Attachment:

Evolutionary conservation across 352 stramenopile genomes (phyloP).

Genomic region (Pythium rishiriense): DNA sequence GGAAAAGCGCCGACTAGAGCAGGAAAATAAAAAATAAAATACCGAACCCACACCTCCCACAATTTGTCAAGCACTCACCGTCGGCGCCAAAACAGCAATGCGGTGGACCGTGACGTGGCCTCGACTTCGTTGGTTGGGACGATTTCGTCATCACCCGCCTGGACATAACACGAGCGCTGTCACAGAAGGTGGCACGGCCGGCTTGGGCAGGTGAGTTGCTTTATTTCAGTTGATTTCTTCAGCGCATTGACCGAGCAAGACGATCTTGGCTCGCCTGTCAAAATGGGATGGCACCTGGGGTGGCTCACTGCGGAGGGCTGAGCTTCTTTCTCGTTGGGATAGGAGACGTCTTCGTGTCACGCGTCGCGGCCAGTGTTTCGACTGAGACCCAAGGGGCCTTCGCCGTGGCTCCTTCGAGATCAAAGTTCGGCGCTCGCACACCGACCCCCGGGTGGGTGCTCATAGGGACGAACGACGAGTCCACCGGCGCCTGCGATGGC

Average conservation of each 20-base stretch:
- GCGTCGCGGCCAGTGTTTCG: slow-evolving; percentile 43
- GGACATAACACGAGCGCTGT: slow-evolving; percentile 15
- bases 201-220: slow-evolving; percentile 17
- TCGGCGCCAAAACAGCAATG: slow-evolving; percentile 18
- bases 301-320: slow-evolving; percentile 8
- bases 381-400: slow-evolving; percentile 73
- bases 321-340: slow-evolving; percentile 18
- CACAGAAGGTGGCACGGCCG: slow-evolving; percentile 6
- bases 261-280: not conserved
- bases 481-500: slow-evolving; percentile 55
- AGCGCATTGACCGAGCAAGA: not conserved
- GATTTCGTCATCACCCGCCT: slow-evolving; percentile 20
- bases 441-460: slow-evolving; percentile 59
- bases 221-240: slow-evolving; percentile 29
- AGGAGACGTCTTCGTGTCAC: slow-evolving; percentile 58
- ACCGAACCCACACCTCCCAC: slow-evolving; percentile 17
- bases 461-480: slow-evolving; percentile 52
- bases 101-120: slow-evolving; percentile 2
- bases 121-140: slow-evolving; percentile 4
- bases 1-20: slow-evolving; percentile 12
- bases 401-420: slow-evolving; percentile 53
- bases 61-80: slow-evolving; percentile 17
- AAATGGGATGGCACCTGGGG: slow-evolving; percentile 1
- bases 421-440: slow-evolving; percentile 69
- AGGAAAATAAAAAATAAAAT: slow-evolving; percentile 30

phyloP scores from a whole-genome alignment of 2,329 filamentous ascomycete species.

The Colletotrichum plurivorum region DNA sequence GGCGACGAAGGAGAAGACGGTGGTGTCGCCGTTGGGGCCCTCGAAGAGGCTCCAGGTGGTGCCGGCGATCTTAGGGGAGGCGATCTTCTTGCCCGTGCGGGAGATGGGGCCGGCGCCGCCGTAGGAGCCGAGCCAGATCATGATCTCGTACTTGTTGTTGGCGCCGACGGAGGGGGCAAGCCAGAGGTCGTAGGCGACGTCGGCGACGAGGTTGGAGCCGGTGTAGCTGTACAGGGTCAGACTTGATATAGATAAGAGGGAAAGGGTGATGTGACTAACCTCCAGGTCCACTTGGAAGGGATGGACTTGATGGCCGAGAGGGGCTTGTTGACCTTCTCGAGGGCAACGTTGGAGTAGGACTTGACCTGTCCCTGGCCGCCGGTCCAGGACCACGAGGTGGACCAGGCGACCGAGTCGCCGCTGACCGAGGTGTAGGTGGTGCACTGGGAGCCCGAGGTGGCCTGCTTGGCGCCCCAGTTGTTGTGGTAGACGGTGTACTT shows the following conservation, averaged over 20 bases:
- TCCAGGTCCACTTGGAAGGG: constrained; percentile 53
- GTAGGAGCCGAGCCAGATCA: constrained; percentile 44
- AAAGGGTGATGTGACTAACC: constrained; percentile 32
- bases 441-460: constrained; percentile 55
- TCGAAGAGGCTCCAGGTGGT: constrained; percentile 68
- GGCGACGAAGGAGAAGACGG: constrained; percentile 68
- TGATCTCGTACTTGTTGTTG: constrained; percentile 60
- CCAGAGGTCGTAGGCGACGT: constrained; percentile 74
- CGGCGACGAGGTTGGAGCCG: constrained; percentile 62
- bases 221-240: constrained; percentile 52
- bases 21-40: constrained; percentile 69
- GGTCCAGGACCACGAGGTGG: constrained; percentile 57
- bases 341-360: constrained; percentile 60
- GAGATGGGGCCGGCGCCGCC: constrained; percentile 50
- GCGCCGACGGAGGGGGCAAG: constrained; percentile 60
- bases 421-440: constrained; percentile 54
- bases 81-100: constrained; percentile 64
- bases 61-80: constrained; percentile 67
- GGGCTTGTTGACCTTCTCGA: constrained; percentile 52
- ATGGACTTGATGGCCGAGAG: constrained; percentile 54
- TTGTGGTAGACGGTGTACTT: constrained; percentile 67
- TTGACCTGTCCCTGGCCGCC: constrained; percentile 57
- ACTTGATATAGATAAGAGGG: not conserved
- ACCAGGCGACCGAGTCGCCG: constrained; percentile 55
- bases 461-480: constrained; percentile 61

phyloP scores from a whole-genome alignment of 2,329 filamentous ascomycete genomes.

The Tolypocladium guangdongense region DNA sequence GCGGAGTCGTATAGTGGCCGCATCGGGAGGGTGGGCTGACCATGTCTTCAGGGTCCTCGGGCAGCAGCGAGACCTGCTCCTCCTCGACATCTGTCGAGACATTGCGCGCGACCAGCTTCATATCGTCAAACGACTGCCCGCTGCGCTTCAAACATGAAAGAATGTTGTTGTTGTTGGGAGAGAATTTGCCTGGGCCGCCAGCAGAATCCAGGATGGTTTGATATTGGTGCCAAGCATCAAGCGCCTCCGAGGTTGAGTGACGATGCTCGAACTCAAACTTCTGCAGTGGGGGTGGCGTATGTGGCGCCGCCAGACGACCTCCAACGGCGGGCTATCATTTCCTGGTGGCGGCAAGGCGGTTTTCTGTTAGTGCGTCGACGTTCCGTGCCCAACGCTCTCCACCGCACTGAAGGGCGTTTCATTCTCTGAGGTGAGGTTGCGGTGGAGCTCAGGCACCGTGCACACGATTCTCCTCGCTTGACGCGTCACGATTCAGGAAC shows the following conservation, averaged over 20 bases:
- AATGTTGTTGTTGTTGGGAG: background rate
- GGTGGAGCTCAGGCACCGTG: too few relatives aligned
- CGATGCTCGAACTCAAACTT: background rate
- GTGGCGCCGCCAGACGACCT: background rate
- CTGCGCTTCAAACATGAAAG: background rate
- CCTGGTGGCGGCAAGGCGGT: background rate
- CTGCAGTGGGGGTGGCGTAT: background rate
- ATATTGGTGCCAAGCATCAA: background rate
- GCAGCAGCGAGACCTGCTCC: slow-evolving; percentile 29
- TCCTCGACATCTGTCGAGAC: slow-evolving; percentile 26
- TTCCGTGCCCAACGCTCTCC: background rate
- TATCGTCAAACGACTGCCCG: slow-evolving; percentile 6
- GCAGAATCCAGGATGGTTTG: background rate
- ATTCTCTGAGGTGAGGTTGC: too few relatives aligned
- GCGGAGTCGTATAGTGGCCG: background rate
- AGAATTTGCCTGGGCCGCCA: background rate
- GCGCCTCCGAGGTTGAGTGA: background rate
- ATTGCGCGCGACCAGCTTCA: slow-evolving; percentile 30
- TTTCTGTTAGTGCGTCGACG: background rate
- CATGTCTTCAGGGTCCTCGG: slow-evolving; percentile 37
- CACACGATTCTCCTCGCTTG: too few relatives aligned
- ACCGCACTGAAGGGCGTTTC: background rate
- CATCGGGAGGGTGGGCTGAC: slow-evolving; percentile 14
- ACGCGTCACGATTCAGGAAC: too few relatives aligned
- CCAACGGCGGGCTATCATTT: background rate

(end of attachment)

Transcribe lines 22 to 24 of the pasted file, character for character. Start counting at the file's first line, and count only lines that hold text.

- bases 121-140: slow-evolving; percentile 4
- bases 1-20: slow-evolving; percentile 12
- bases 401-420: slow-evolving; percentile 53